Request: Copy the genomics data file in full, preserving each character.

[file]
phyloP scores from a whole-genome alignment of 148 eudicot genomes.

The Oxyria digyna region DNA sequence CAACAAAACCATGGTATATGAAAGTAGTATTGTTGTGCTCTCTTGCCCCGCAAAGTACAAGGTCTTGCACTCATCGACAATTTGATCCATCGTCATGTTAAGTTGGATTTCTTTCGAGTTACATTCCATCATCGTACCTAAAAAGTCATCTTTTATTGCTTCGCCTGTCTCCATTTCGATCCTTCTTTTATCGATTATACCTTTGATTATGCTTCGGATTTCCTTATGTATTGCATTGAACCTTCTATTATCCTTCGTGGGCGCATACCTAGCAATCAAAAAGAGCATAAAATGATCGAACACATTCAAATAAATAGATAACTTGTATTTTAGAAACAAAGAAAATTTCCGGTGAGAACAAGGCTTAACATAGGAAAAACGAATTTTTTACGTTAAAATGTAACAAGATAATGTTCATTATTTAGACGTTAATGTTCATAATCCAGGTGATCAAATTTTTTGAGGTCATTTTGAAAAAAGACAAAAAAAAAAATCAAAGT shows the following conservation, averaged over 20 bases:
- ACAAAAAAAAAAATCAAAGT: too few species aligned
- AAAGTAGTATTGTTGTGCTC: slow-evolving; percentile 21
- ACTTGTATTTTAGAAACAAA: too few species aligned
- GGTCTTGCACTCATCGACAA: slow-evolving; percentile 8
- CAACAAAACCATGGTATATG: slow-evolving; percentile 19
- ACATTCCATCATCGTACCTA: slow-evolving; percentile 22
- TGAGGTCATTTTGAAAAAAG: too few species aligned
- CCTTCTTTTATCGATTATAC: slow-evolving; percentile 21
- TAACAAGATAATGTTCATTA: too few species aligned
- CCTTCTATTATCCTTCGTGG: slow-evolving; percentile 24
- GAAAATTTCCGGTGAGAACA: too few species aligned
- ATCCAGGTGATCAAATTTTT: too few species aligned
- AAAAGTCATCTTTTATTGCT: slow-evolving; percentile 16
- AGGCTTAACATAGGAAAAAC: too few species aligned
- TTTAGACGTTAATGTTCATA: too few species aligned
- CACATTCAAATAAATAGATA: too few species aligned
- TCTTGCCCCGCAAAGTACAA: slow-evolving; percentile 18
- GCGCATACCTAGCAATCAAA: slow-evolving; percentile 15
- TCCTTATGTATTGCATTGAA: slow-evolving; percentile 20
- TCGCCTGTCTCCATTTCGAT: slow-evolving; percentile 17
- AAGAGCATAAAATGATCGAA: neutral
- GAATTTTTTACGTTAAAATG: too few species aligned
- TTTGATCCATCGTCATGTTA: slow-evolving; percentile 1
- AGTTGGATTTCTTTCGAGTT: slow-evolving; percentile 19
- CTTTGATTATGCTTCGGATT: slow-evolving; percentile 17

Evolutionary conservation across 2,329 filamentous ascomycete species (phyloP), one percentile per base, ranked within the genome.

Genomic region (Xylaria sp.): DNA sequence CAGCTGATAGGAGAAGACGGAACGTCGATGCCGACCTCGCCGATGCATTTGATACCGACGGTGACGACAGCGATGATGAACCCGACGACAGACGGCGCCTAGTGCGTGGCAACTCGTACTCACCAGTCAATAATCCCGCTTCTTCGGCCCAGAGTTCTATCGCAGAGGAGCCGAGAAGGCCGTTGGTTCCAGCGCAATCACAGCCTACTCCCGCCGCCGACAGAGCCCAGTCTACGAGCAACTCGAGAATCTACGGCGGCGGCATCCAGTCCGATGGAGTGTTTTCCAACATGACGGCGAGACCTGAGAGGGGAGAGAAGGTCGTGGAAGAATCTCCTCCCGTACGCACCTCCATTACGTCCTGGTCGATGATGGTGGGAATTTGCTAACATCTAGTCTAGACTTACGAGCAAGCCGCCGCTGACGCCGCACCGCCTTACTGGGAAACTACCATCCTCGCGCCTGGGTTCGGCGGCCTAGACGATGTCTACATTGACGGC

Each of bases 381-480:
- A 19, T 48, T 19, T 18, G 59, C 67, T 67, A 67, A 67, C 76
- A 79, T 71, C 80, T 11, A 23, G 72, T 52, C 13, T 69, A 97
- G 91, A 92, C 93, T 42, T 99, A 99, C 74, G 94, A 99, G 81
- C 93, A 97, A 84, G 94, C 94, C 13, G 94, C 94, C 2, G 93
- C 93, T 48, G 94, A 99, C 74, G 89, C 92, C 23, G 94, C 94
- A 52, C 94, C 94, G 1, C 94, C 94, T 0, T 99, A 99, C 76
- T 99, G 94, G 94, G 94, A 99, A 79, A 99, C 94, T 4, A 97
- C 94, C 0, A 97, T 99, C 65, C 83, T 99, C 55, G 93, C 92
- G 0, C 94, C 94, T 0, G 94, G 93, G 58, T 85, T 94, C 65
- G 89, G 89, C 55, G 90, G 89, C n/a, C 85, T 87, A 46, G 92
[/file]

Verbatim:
phyloP scores from a whole-genome alignment of 148 eudicot genomes.

The Oxyria digyna region DNA sequence CAACAAAACCATGGTATATGAAAGTAGTATTGTTGTGCTCTCTTGCCCCGCAAAGTACAAGGTCTTGCACTCATCGACAATTTGATCCATCGTCATGTTAAGTTGGATTTCTTTCGAGTTACATTCCATCATCGTACCTAAAAAGTCATCTTTTATTGCTTCGCCTGTCTCCATTTCGATCCTTCTTTTATCGATTATACCTTTGATTATGCTTCGGATTTCCTTATGTATTGCATTGAACCTTCTATTATCCTTCGTGGGCGCATACCTAGCAATCAAAAAGAGCATAAAATGATCGAACACATTCAAATAAATAGATAACTTGTATTTTAGAAACAAAGAAAATTTCCGGTGAGAACAAGGCTTAACATAGGAAAAACGAATTTTTTACGTTAAAATGTAACAAGATAATGTTCATTATTTAGACGTTAATGTTCATAATCCAGGTGATCAAATTTTTTGAGGTCATTTTGAAAAAAGACAAAAAAAAAAATCAAAGT shows the following conservation, averaged over 20 bases:
- ACAAAAAAAAAAATCAAAGT: too few species aligned
- AAAGTAGTATTGTTGTGCTC: slow-evolving; percentile 21
- ACTTGTATTTTAGAAACAAA: too few species aligned
- GGTCTTGCACTCATCGACAA: slow-evolving; percentile 8
- CAACAAAACCATGGTATATG: slow-evolving; percentile 19
- ACATTCCATCATCGTACCTA: slow-evolving; percentile 22
- TGAGGTCATTTTGAAAAAAG: too few species aligned
- CCTTCTTTTATCGATTATAC: slow-evolving; percentile 21
- TAACAAGATAATGTTCATTA: too few species aligned
- CCTTCTATTATCCTTCGTGG: slow-evolving; percentile 24
- GAAAATTTCCGGTGAGAACA: too few species aligned
- ATCCAGGTGATCAAATTTTT: too few species aligned
- AAAAGTCATCTTTTATTGCT: slow-evolving; percentile 16
- AGGCTTAACATAGGAAAAAC: too few species aligned
- TTTAGACGTTAATGTTCATA: too few species aligned
- CACATTCAAATAAATAGATA: too few species aligned
- TCTTGCCCCGCAAAGTACAA: slow-evolving; percentile 18
- GCGCATACCTAGCAATCAAA: slow-evolving; percentile 15
- TCCTTATGTATTGCATTGAA: slow-evolving; percentile 20
- TCGCCTGTCTCCATTTCGAT: slow-evolving; percentile 17
- AAGAGCATAAAATGATCGAA: neutral
- GAATTTTTTACGTTAAAATG: too few species aligned
- TTTGATCCATCGTCATGTTA: slow-evolving; percentile 1
- AGTTGGATTTCTTTCGAGTT: slow-evolving; percentile 19
- CTTTGATTATGCTTCGGATT: slow-evolving; percentile 17

Evolutionary conservation across 2,329 filamentous ascomycete species (phyloP), one percentile per base, ranked within the genome.

Genomic region (Xylaria sp.): DNA sequence CAGCTGATAGGAGAAGACGGAACGTCGATGCCGACCTCGCCGATGCATTTGATACCGACGGTGACGACAGCGATGATGAACCCGACGACAGACGGCGCCTAGTGCGTGGCAACTCGTACTCACCAGTCAATAATCCCGCTTCTTCGGCCCAGAGTTCTATCGCAGAGGAGCCGAGAAGGCCGTTGGTTCCAGCGCAATCACAGCCTACTCCCGCCGCCGACAGAGCCCAGTCTACGAGCAACTCGAGAATCTACGGCGGCGGCATCCAGTCCGATGGAGTGTTTTCCAACATGACGGCGAGACCTGAGAGGGGAGAGAAGGTCGTGGAAGAATCTCCTCCCGTACGCACCTCCATTACGTCCTGGTCGATGATGGTGGGAATTTGCTAACATCTAGTCTAGACTTACGAGCAAGCCGCCGCTGACGCCGCACCGCCTTACTGGGAAACTACCATCCTCGCGCCTGGGTTCGGCGGCCTAGACGATGTCTACATTGACGGC

Each of bases 381-480:
- A 19, T 48, T 19, T 18, G 59, C 67, T 67, A 67, A 67, C 76
- A 79, T 71, C 80, T 11, A 23, G 72, T 52, C 13, T 69, A 97
- G 91, A 92, C 93, T 42, T 99, A 99, C 74, G 94, A 99, G 81
- C 93, A 97, A 84, G 94, C 94, C 13, G 94, C 94, C 2, G 93
- C 93, T 48, G 94, A 99, C 74, G 89, C 92, C 23, G 94, C 94
- A 52, C 94, C 94, G 1, C 94, C 94, T 0, T 99, A 99, C 76
- T 99, G 94, G 94, G 94, A 99, A 79, A 99, C 94, T 4, A 97
- C 94, C 0, A 97, T 99, C 65, C 83, T 99, C 55, G 93, C 92
- G 0, C 94, C 94, T 0, G 94, G 93, G 58, T 85, T 94, C 65
- G 89, G 89, C 55, G 90, G 89, C n/a, C 85, T 87, A 46, G 92